The following is a press release from the New Zealand Institute of Economic Research.
The New Zealand Institute of Economic Research (NZIER) has today released a new Insight titled “Peak Inequality – New Zealand’s False Truth”. The Insight is based on new data and shows that despite popular opinion, income inequality in New Zealand hasn’t changed in the past 20 years, and it’s been at the current level before.
Derek Gill, a Principal Economist from NZIER, said “The data tells us that our current level of income inequality is actually the same as it was in the 1930s and 1940s. A real concern is poverty and how this leads to reduced social mobility. Social mobility is not necessarily related to income inequality."
Gill believes that that current popular discussion about inequality mixes together a range of issues that Kiwis care about.
“A recent survey by UMR reports that housing was the number one issue that Kiwis cared about. In April 2017, 21% of respondents ranked housing as the most important issue while immigration is an increasing concern at 11.2%. Poverty and homelessness ranks second (11.6%) while inequality and wealth distribution ranked fourth (9.1).”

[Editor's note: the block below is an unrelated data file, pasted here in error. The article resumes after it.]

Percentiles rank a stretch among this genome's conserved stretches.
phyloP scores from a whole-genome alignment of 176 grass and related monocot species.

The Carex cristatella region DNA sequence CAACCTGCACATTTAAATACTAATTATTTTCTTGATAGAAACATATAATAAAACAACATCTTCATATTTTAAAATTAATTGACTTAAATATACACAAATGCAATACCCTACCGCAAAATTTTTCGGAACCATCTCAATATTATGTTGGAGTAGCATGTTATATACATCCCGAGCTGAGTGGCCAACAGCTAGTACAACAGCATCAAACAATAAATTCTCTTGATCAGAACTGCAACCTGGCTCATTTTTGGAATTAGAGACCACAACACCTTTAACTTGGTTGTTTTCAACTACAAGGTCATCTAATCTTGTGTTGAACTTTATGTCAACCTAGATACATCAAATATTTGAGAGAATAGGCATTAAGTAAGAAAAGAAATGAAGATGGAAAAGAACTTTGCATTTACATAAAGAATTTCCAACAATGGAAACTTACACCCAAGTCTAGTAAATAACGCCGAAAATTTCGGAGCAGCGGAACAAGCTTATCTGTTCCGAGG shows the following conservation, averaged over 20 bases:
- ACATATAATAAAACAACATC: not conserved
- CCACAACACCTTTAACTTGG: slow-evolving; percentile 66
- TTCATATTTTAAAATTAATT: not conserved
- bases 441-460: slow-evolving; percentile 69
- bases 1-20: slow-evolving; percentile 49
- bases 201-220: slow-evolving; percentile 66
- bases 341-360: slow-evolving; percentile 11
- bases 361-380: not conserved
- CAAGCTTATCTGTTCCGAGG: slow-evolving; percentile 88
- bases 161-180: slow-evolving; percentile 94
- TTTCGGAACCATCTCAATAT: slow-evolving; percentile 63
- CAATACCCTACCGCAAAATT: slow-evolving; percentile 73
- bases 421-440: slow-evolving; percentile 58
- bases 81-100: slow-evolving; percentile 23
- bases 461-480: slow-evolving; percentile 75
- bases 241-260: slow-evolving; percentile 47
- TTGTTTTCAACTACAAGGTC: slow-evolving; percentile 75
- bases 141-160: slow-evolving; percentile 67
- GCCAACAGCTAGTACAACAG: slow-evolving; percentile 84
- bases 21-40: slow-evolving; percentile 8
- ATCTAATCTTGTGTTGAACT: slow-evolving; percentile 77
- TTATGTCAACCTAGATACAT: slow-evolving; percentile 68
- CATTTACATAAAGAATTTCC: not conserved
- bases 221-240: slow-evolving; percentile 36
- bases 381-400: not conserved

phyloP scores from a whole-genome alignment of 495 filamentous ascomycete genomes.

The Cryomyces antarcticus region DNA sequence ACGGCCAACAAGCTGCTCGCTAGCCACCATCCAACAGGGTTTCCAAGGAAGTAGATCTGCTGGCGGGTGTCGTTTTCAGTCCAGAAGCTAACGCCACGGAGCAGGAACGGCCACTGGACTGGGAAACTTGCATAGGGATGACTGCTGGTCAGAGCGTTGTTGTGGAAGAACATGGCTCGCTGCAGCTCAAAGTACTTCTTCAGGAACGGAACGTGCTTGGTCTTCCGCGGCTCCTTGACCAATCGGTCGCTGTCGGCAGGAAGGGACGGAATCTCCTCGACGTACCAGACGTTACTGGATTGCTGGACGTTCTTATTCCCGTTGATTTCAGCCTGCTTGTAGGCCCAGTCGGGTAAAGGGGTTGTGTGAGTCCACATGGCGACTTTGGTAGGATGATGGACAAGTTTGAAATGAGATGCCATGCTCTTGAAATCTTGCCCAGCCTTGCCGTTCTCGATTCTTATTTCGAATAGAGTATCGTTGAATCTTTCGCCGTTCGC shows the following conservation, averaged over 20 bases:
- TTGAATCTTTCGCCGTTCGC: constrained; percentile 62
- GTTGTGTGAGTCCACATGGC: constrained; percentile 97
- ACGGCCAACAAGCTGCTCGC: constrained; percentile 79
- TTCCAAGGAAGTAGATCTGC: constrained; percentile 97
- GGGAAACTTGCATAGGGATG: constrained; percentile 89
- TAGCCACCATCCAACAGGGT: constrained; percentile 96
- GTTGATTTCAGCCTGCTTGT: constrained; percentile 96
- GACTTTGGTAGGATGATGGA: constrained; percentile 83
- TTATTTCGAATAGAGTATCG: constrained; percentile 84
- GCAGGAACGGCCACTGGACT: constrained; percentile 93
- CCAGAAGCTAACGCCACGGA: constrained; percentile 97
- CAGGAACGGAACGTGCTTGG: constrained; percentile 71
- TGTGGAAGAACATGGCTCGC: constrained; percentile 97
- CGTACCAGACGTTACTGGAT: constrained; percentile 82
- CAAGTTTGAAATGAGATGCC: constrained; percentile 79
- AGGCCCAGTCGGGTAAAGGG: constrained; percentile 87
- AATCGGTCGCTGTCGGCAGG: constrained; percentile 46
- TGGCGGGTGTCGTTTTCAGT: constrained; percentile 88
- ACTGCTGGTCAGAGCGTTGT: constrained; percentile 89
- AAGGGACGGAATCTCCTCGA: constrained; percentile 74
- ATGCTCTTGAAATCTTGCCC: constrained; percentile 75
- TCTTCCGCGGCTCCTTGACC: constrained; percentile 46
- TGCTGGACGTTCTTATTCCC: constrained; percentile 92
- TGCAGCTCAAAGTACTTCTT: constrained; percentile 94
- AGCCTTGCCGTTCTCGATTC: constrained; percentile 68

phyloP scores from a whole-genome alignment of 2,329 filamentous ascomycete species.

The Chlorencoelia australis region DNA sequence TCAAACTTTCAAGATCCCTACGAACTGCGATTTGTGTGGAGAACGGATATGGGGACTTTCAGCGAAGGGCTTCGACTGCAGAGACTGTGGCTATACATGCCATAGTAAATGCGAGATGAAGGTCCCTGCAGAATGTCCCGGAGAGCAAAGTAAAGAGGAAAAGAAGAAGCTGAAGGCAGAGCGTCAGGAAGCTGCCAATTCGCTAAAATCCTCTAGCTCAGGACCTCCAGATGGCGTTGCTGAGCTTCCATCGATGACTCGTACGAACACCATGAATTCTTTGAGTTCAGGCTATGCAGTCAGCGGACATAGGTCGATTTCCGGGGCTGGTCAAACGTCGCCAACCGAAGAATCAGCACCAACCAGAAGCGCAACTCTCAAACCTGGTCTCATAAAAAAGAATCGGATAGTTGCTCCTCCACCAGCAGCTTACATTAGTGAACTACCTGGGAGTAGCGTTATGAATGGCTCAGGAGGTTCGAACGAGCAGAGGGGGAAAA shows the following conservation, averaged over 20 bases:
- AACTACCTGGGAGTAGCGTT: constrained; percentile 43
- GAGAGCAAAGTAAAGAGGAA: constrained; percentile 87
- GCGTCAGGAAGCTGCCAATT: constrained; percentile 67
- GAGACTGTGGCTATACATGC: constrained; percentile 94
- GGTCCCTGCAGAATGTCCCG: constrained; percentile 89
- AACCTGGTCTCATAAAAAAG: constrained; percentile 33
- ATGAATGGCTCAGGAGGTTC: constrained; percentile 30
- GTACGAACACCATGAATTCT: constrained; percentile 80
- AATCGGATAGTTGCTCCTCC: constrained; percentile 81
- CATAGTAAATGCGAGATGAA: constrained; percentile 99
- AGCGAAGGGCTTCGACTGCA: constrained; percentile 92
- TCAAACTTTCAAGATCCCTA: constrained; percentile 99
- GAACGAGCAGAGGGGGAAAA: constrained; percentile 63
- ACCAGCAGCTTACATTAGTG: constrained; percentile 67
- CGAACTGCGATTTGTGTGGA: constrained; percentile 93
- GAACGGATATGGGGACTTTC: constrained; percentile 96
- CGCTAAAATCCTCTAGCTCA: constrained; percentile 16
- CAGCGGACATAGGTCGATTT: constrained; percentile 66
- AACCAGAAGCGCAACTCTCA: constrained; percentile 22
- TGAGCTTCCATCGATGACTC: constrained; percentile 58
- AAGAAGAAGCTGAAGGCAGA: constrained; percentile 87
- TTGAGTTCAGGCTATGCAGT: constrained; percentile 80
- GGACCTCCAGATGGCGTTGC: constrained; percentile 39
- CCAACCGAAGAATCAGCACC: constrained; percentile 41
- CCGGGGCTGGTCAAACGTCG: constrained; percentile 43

Gill would like to see the debate focus more on poverty and how that limits social mobility. In a place where social mobility is limited, people stay poor and have very few opportunities to improve their situation.
“Kiwis are rightly concerned about fairness and people not having enough. Nobody in New Zealand wants kids going to school without shoes or lunches. But that’s poverty, not income inequality.”
“Most Kiwis support more young people going on with their studies and having more highly-paid individuals like doctors and engineers. But having more skilled people would increase income inequality. So you see it’s not black and white. We just can’t say that income inequality per se is bad.”
This new long term inequality data set was collated in a partnership with Victoria University of Wellington. It can be found along with other economic data, on NZIER’s Data1850.nz website – funded as part of NZIER’s Public Good programme. The Data1850 website provides valuable information about the country’s past economic performance, and helps people consider the future.